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Talent for Citizenship and the American Dream: the USA as Outlier in the Global Race for Talent

Abstract

The failed 2007 US Comprehensive Immigration Reform Act (CIRA) included a “points-based system,” a proposal to shift toward supply-driven, merit-based selection. In an intensely polemic environment, this largely Republican initiative was opposed strongly by Democrats who argued that skill-based selection would weaken the traditional moral foundation of the USA, enshrined in its policy of family reunification. Through critical discourse analysis of policy documents and political rhetoric on the floor of the Senate during the CIRA debate, I explore the complexity of the relationship between neoliberalism, race, and immigration policy in the USA. I argue that the points-based system, which would severely disadvantage immigrants from the global south, became a foil for talk about Latino migration. The CIRA debate demonstrates the conflict in the USA between a need for (unskilled) labor and a nation-building project that excludes Latino migrants.

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Notes

  1. 1.

    Although the term Hispanic was commonly used in the CIRA debate, I use the terms Latino/a. I recognize that these are contested terms, with different meanings for different groups, and have been variously contested and championed over time (see Alcoff 2005).

  2. 2.

    The family-reunification policy itself has always been designed to exclude certain types of families (poor families, “non-heterosexual families,” or any family deemed “likely to become a public charge” (Hwang and Parrenas 2010, p. 100).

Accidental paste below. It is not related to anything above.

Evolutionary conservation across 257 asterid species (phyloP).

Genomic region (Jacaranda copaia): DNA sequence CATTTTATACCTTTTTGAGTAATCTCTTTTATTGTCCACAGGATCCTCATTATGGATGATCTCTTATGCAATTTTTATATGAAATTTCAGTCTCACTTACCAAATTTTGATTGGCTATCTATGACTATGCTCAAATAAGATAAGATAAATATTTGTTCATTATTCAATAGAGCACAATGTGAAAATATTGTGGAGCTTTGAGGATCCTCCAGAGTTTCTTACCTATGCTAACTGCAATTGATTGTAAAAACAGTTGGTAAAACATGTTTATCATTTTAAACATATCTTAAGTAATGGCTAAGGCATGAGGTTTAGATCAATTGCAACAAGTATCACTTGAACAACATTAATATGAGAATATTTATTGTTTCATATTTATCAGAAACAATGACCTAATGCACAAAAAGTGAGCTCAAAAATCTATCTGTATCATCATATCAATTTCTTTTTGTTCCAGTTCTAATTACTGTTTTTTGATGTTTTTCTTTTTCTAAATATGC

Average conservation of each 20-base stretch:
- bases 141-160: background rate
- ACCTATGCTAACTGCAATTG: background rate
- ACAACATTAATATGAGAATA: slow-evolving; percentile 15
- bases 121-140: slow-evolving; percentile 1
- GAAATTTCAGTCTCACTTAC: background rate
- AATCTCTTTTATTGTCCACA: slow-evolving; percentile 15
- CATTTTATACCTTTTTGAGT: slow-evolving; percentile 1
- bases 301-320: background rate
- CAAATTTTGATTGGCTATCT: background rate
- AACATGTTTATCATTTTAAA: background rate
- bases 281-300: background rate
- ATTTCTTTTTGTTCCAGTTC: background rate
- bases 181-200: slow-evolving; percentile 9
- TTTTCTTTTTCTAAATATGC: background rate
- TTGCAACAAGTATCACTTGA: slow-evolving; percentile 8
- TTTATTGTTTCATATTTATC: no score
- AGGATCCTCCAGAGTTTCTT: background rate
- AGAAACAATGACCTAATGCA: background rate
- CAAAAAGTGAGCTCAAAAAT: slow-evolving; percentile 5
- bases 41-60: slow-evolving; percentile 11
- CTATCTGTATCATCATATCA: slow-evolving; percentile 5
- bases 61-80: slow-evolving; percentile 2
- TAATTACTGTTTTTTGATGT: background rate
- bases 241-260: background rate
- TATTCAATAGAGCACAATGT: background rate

3. 3.

    This discrepancy has remained consistent over time, with Mexican immigrants exhibiting considerably lower naturalization rates, even when meeting the requirements for citizenship.

  4. 4.

    The proposal also included a second tier “z visa” point system designed to evaluate undocumented migrants for naturalization based on their employment in an agricultural field, work experience, home ownership, and medical insurance (Wasem and Haddal 2007, p. 15).

  5. 5.

    It is important to note, however, that although the Latino vote was a central part of the Obama campaign, it is not clear whether his strong position on the PBS was purely political strategy, founded on his own long-held beliefs about immigration, or a combination of these. To be sure, during this debate, Barack Obama was heavily engaged in the so-called “battle for Latinos,” attempting to lure the Latino vote away from his principal opponent in the race for the democratic nomination, Senator Hillary Clinton (D–New York) (who was conspicuously absent from the floor during the merit debate). The African American and Latino vote are crucial for the Democratic ticket, and Clinton, a frontrunner at the time, held a strong grasp of the latter's support. Thus, not only was the Latino vote significant in Obama's home state of Illinois (12.3 % of the population), but also, looming ahead of the 2007 Immigration Reform Bill was a much larger prize: the Democratic nomination and the White House.

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Acknowledgements

The author wishes to thank Audrey Kobayashi for her contribution to the ideas expressed here, as well as the anonymous reviewers and Dan Hiebert for their helpful comments.

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Correspondence to Yolande Pottie-Sherman.

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Pottie-Sherman, Y. Talent for Citizenship and the American Dream: the USA as Outlier in the Global Race for Talent. Int. Migration & Integration 14, 557–575 (2013). https://doi.org/10.1007/s12134-012-0255-3

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Keywords

  • Neoliberalism
  • Immigration
  • Race
  • Illegality
  • US
  • Nation building